Great voice-acting cannot overcome mediocre writing and unfortunately the novelty of a sequel that took over a decade to make wore off quick. Characters like Dash, voiced by Huck Milner, and his baby brother Jack-Jack, portrayed by Eli Fucile, brought little to the table and their presence seemed to be based solely on laughability factor rather than genuine necessity. While it is cute to see Jack-Jack realize his powers during the final act of the film, its nuance turned into annoyance as Fucile’s talents were wasted on cheap practical jokes and baby cooing sounds. Dash’s character is also the typical teenage boy with little subtext added to his persona. Milner’s portrayal of a 12-year-old boy was just that, nothing terrible necessarily but nothing novel either. From a screenwriter’s perspective, this lack of emotional subtext falls directly on the shoulders Bird himself who is credited as both Writer/Director of the Incredibles 2. After almost two hours, this sequel became mundane, almost contrite by the conclusion of the speedboat sequence.
When a supporting character is more intriguing than the protagonist a film runs into some heavy troubles and the Incredibles 2 did just that. Lucius’ screen time was limited and his lack of presence in the plot is felt. There were many parts of the film when all viewers saw were the trials of keeping a family together rather than an actual plot progression. The Parr family began to become uninteresting the more Helen stayed away from Bob and the patriarch became forced to become caretaker of the children. His plight was real for sure, but something in the stilted dialogue and over the top antics did not ring an emotional truth as much as Violet’s did with her High School love interest. Even the turnaround and plot reveal was expected to say the least. Forgoing any spoilers, the truth about Screen Slaver’s identity becomes all the more obvious by the middle act and the enemy’s revelation is more laughable than the film’s jokes combined. But still, The Incredibles 2 is a solid film despite some structural inequities and mundane subplots.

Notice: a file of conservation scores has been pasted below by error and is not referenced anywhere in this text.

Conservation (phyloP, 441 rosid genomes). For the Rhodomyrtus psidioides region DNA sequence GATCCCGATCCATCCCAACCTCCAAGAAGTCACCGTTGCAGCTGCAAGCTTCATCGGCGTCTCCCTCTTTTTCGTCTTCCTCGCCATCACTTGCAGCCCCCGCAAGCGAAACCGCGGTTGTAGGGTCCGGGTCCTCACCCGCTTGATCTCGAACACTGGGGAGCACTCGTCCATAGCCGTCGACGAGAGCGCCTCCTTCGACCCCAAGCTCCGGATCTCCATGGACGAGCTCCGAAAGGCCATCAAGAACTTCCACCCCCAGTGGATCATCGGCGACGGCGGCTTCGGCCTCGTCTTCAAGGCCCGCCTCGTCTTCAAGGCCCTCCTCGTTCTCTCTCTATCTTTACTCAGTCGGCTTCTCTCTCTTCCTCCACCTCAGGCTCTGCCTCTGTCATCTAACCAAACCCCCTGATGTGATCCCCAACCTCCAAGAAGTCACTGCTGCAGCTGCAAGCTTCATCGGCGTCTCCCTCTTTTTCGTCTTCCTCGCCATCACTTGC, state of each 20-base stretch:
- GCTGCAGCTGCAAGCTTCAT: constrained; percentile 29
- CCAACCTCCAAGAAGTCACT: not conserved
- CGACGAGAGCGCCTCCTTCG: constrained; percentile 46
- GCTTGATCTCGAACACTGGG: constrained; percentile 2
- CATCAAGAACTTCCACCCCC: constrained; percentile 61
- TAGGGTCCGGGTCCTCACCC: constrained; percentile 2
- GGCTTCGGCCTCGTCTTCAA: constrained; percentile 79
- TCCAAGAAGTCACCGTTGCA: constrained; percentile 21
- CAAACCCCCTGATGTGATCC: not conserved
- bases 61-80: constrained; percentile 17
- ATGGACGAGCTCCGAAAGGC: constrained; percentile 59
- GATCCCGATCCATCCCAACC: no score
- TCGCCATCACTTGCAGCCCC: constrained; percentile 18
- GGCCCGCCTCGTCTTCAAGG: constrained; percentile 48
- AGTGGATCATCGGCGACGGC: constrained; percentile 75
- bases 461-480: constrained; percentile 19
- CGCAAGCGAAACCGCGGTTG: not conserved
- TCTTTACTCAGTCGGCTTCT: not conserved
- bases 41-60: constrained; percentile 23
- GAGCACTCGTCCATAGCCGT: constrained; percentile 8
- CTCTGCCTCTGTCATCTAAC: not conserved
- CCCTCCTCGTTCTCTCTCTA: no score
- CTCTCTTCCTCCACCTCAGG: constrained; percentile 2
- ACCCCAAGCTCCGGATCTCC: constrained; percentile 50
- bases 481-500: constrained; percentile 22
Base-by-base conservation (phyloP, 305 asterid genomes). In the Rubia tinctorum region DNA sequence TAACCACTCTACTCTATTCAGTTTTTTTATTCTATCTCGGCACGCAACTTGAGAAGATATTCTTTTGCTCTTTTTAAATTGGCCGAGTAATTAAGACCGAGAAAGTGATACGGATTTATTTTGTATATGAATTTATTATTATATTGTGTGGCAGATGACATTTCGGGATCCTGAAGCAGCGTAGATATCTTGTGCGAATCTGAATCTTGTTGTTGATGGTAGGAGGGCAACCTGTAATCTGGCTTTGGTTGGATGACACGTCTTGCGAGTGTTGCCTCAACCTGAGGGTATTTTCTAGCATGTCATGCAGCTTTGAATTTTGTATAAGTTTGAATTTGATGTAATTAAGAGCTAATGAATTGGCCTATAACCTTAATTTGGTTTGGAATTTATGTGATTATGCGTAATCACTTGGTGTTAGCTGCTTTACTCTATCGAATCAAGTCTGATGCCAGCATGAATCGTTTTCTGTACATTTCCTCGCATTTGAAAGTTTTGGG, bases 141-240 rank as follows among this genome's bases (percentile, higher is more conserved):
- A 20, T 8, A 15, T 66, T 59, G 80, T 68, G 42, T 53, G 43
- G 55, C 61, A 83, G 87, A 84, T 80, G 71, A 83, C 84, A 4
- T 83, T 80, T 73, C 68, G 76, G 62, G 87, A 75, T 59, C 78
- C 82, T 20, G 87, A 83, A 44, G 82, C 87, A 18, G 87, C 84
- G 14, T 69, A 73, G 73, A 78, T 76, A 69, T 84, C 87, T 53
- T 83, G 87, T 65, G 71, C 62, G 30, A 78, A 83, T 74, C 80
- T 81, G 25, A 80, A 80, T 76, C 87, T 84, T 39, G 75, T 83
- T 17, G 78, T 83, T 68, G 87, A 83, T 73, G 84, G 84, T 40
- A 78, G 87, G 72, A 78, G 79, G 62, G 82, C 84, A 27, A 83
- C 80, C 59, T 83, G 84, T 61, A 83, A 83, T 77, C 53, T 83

In the end, The Incredibles 2 is a great film for simple family entertainment. While Pixar has become a company founded on artistic commercialism, this sequel is more commercial than it is artistic. Very little was achieved in a franchise that took over a decade to progress and the large gaps in timelines show in all three acts of the film. A mixture of weak characters, soft story progression, and obvious plot reveals all combine to undermine what could have been another Disney Pixar masterpiece. Much like other sequels in established franchises, The Incredibles 2 pales in comparison to its forbearer. Strange, considering all this picture had in terms of a reference is only a single film to live up to.
It is definitely worth seeing in the cinemas surely but just don’t have your expectations set too high if you’re an animation fanboy. Disappointment and mediocrity plagued the writing of this film from Acts 1 to 3 but yet one still cannot help hoping for another sequel. The Incredibles is a thriving franchise regardless of this decade in the making sequel. If this series is to be a trilogy let us hope that its creators emphasize better screenwriting rather than special effects. The animation classification has gone far beyond the realm of simple entertainment as Pixar has shown us in the past. But here, the genre takes a backseat to the desires of its base audience by giving cadence to what is visual stimulating rather than intrinsically more valuable.